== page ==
Consumer Protection in Thailand
Suppose that you were sitting at home in America and read in the newspaper that in Bloomfield, New Jersey, ninety percent of the businesses in that town were cheating their customers. You wouldn’t believe it. An absurd misprint.
And if you lived in England and you read that in Bath or Brighton the same thing was happening. Ridiculous nonsense of course.
I was reading the Bangkok Post Newspaper on Thursday July 19th and came across the following headlines, 90% of Businesses in Ayutthaya Exploiting Customers.’
Was I surprised? Not one bit. Living in Phuket I am quite accustomed to having the locals short change you at every chance they get. It was later when I read the entire story that I was amazed.
Ayutthaya is a town famous for tourism. Jeeze, what a licking those visitors must be getting, I thought. All of those sightseers being taken for a ride both literally and figuratively. It was when I read the entire story that I was taken aback.
All of that fraudulence was for the most part Thai on Thai. The Office of the Consumer Protection Board has found that the list of misdeeds was headed by housing estate projects and developers. Well, of course, they had to be first.
There were failed promises made in advertisements regarding the quality of construction and building materials.
Many buyers made the down-payment and then could not get a loan because the developer was in financial trouble or had mortgaged the land to the hilt or were not even the real owners. Not surprising if you live here.
Next on the list were gold shops with the buyers being short-changed on the gold content or the weight of the items they bought.
And I imagined this only happened in Bangkok with tourists in gem shops.
Also on the list were vendors of motorcycles and used cars who overstated the quality of the vehicle and often changed the specifications without telling the buyer. Car owners complained that repair shops refused to release their vehicles after the work was finished because the insurance companies failed to pay.
I can’t say that it made me feel any better to see that the thieves are equally opportunity crooks swindling anyone that lives here, Thai and visitor alike.
In Phuket where I live, there are many condominium projects being built, many inland and some really expensive ones on Chalong Bay and the West coast of the island. Buy Now’ they all proclaim and some have sales offices on the premises even though the project is hardly started. I would think this is akin to playing Russian roulette with your money.
Some inland developments have already stopped dead, cement shells waiting like ghosts to come back to life – if ever.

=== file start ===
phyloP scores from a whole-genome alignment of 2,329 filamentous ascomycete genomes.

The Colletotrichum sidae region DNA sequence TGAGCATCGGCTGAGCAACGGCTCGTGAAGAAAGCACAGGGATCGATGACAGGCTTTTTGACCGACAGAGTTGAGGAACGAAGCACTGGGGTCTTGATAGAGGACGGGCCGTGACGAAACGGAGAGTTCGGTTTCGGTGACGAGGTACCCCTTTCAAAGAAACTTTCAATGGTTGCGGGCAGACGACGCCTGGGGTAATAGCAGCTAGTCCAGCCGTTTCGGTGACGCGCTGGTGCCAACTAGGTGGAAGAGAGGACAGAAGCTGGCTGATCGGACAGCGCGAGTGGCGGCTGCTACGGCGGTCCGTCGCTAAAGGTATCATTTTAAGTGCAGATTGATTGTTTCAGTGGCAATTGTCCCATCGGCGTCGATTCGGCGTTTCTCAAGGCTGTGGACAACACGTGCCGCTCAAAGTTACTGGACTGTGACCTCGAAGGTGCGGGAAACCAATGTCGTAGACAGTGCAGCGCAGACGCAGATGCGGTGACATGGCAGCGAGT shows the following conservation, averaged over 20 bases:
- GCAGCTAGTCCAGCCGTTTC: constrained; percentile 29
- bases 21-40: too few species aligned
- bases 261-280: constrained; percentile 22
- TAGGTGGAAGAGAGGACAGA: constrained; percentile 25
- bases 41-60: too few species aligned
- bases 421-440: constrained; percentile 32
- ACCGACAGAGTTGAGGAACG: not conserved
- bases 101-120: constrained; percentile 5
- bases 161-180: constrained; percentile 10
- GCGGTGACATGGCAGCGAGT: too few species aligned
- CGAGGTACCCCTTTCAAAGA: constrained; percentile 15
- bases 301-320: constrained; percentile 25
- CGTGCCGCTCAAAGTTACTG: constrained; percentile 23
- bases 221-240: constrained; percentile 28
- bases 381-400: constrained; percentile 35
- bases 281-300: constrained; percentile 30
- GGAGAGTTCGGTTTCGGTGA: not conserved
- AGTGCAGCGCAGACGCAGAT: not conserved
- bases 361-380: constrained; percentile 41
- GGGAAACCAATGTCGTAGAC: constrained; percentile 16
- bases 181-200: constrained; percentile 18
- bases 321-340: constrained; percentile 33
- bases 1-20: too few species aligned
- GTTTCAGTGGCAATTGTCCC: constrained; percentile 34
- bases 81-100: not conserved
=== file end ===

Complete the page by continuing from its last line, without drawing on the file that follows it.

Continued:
On a smaller scale, this past April, I paid my rent two and a half years in advance, having some extra cash and wanting to build a swimming pool in my yard next to the house. I received a lease and then left for Spain on vacation for two weeks to see the bullfights in Seville. Imagine my surprise when I returned home to see a huge red for sale sign on my front gate.
I immediately found my landlord to determine what was going on.
My partner wants to sell the property but you may stay until we sell.’
What about my rent?'
My partner has your rent and he has gone to Udon and if you can find him, you can ask him.’
Boy was I fuming. I doubted that he even had a partner. My first stop was the police station. Wrong move. Not their business.
I went to a lawyer who said there was nothing he could do now but when they tried to sell or have sold the property he would put a lien against them. On the other hand he said that going to court was like jumping into a swimming pool of wet cement.
One may well become stuck solid before reaching the other side. An appropriate phrase under the circumstances.
Oh yes, my landlord said no sense in my building a pool now.
I don’t feel all that bad as an expat built a beautiful home last year about two blocks away from me on a quiet street.
He has at least a rai of land and the house must be worth or was worth twenty million baht I would say.
One morning he woke up to find a four storey cement structure going up right next door to him. Small apartments, about a hundred of them with little parking which leads me to believe this will be low rent Thai housing. Wonderful.
All those people looking down on his yard, hanging out their laundry, having all night parties and playing music into the wee hours of the night. There is a for sale sign on the man’s house already.
More news from Rawai and this the from The Phuket Gazette Newspaper.
An expat bought a house two years ago in a residential neighborhood. He was sure his property would appreciate in value.
His next door neighbor just built an ugly green fifteen to twenty meter tall structure to attract and farm swiflet birds in order to harvest their nests for profit. Can you imagine the noise, the odor. The paper goes on to say that the OrBor Tor who is responsible for issuing building permits in Rawai, says, It is not illegal to build a bird’s nest tower in Rawai.
Possibly we can talk with the owner about improving the structure so it looks more appealing.
I really had to laugh at that last statement, more appealing with hundreds of squawking birds next door to you?
Oh yeah, one more thing. Welcome to Thailand.
Stickman 101: Rent, Don't Buy!
One thing I do have to add though is that all of the scams that farangs complain about – Thais suffer from just as much – and this seems to be lost on the average farang. Ever notice how your teeruk insists on checking the bill whenever you go to pay in a restaurant? That should tell us something!